Cauda equina

The cauda equina (from Latin horse's tail) is a bundle of spinal nerves and spinal nerve rootlets, consisting of the second through fifth lumbar nerve pairs, the first through fifth sacral nerve pairs, and the coccygeal nerve, all of which arise from the lumbar enlargement and the conus medullaris of the spinal cord. The cauda equina occupies the lumbar cistern, a subarachnoid space inferior to the conus medullaris. The nerves that compose the cauda equina innervate the pelvic organs and lower limbs to include motor innervation of the hips, knees, ankles, feet, internal anal sphincter and external anal sphincter. In addition, the cauda equina extends to sensory innervation of the perineum and, partially, parasympathetic innervation of the bladder.[1]

Cauda equina
Cauda equina and filum terminale seen from behind.
Human caudal spinal cord anterior view
ArteryIliolumbar artery
LatinCauda equina
Anatomical terminology



In humans, the spinal cord stops growing in infancy and the end of the spinal cord is about the level of the third lumbar vertebra, or L3, at birth. Because the bones of the vertebral column continue to grow, by about 12 months of age, the end of the cord reaches its permanent position at the level of L1 or L2 (closer to the head). However, due to normal anatomical variations, the final cord end position may occur anywhere from T12 twelfth thoracic vertebra (T12) to L3. Individual spinal nerve roots arise from the cord as they get closer to the head, but as the differential growth occurs, the top end of the nerve stays attached to the spinal cord while the lower end of the nerve exits the spinal column at its proper level. This results in a "bundle"-like structure of nerve fibers that extends caudally from the end of the spinal cord, gradually declining in number further down as individual pairs leave the spinal column.

Clinical significance

The cauda equina exists within the lumbar cistern, a gap between the arachnoid membrane and the pia matter of the spinal cord, called the subarachnoid space. Cerebrospinal fluid also exists within this space. Because the spinal cord terminates at level L1/L2, lumbar puncture (or colloquially, "spinal tap") is performed from the lumbar cistern between two vertebrae at level L3/L4, or L4/L5, where there is no risk of accidental injury to the spinal cord, when a sample of CSF is needed for clinical purposes.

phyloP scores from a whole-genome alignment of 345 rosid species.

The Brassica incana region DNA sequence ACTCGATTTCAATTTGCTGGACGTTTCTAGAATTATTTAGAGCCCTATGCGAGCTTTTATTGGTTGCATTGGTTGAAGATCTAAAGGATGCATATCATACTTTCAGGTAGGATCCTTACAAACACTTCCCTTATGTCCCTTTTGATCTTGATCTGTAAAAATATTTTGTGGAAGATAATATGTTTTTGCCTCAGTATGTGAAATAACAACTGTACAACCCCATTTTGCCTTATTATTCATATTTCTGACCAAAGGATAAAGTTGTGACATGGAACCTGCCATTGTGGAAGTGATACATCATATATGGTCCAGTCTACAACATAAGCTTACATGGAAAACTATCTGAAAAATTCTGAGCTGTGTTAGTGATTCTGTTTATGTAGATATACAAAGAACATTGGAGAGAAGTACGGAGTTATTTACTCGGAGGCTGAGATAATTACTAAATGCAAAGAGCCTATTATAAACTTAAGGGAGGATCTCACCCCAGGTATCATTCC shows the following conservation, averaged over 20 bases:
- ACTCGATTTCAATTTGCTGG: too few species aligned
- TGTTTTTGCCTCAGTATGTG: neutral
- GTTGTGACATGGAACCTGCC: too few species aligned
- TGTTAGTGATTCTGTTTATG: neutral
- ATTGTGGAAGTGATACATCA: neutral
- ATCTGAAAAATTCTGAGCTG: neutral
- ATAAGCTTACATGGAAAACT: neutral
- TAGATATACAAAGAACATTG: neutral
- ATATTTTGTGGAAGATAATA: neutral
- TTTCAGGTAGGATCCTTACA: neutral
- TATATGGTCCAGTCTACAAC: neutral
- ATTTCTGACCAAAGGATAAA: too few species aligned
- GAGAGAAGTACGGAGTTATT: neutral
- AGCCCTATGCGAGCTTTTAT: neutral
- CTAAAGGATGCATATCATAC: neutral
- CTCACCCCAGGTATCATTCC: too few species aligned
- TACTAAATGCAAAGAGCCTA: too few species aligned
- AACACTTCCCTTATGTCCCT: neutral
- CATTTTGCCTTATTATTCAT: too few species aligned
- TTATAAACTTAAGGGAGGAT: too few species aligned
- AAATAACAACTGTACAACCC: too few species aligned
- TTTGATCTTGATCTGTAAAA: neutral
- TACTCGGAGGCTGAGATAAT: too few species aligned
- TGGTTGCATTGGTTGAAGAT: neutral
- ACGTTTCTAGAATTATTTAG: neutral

Cauda equina syndrome

Cauda equina syndrome, a rare disorder affecting the bundle of nerve roots (cauda equina) at the lower (lumbar) end of the spinal cord, is a surgical emergency.[2] Cauda equina syndrome occurs when the nerve roots in the lumbar spine are compressed, disrupting sensation and movement.[3] Nerve roots that control the function of the bladder and bowel are especially vulnerable to damage. It can lead to permanent paralysis, impaired bladder and/or bowel control, loss of sexual sensation, and other problems if left untreated. Even with immediate treatment, some patients may not recover complete function.[2]

Cauda equina syndrome most commonly results from a massive disc herniation in the lumbar region.[4] A disc herniation occurs when one of the soft flexible discs that functions as an elastic shock absorber between the bones of the spinal column displaces from its normal position. The herniation occurs after the disc begins to break down with aging and can be precipitated by stress or a mechanical problem in the spine. The result is that the softer, center portion of the disc pushes out and causes pressure on the nerve roots in the lumbar spine. Other causes include spinal lesions and tumors, spinal infections or inflammation, lumbar spinal stenosis, trauma to the lower back, birth abnormalities, spinal arteriovenous malformations (AVMs), spinal hemorrhages (subarachnoid, subdural, epidural), narrowing of the spinal canal, postoperative lumbar spine surgery complications or spinal anesthesia.[3]


The cauda equina was named after its resemblance to a horse's tail (Latin: cauda equina) by the French anatomist Andreas Lazarius (André du Laurens) in the 17th century.

See also


  • "Cauda Equina Syndrome." Columbia University Department of Neurological Surgery. Columbia University Medical Center, 2015. Web. 1 Dec. 2015.
  • "Cauda Equina Syndrome." OrthoInfo. American Academy of Orthopaedic Surgeons, May 2014. Web. 1 Dec. 2015.
  • "Cauda Equina Syndrome." Patient Information. American Association of Neurological Surgeons, Nov. 2005. Web. 1 Dec. 2015.
  • Saladin, Kenneth S. Anatomy and Physiology The Unity of Form and Funct
  • Smith's Anesthesia for infants and children. 8th edition, Chapter 1, Page 8.
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